To minimize this problem, various types of methods have been proposed for the cost functions and optimizers. For example, many intensity-based similarity metrics have been proposed in order to increase the accuracy of alignment, such as mutual information (MI) (Maes et al., 1997), correlation coefficient (CC) (Kim and Fessler, 2004), ratio image uniformity (RIU) (Woods et al., 1998a, b), Kullback-Leibler divergence (Konukoglu et al., 2011), and residual complexity (RC) (Myronenko and Song, 2010; Zhang et al., 2013). Different optimization methods, including the gradient descent optimization method (Rueckert et al., 1999; Myronenko and Song, 2010; Qiao et al., 2016) and the Levenberg–Marquardt optimization method (Fitzgibbon, 2003; Gaidhane et al., 2012) have become widely used. Iterative methods are also commonly used, in which the degree of freedom for image transformation, smoothing, and down-sampling factors are systematically changed (Nestares and Heeger, 2000). Nonetheless, it is common that alignment failures still occur occasionally. To reduce the chance of failure, certain recommendations have been published for widely used tools. For example, Automated Image Registration (AIR) recommends the manual removal of non-brain tissues (Woods et al., 1998a, b).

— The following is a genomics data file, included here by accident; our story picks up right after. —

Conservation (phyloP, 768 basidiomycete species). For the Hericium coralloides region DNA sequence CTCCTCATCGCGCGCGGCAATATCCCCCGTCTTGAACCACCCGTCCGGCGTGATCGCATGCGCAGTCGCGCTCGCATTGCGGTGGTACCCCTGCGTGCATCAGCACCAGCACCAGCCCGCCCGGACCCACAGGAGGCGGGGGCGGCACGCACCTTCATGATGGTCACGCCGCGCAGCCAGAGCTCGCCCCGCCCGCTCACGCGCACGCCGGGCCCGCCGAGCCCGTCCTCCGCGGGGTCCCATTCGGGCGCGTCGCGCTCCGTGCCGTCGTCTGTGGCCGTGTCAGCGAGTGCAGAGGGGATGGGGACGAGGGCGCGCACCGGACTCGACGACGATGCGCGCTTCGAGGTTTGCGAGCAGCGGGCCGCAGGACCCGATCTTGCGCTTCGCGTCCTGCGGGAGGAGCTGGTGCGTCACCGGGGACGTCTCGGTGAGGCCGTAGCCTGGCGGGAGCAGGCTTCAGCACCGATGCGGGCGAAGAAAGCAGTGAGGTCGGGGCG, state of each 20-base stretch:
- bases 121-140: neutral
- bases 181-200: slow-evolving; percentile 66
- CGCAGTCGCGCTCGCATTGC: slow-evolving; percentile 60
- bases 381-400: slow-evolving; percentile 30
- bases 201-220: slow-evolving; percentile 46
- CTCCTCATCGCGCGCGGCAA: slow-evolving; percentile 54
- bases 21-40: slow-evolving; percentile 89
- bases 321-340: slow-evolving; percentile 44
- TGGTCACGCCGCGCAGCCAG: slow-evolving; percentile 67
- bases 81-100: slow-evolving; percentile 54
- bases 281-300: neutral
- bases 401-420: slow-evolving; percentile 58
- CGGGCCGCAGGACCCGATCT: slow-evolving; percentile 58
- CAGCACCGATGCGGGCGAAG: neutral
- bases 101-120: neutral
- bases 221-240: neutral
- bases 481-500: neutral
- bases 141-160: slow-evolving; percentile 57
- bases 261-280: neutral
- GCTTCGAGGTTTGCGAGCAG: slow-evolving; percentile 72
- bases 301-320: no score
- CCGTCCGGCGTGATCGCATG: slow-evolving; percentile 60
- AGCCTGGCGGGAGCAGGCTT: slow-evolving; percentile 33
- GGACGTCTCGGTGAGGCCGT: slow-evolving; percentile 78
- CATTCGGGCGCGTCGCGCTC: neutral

In this paper, we propose a knowledge-based approach to improve registration accuracy, which can be combined with any form of registration algorithms. A key component of this approach is a collection of MR images, referred to as “mediator images,” which serve as intermediates between a template and subject images. These mediator images were pre-processed to identify their transformations into template images (e.g., MNI space) using linear registration facilitated by manually placed landmarks. If the subject image could be accurately registered to one of these mediator images, then a combination of linear transformation from subject image to the mediator image, and pre-determined transformation from the mediator to the template in the MNI space, can be applied for the subject image. In this study, we used affine transformation based on the commonly used AIR package. We evaluated our proposed method against conventional direct registration between the subjects and the template. In addition, we tested a strategy to construct an effective collection of intermediate images.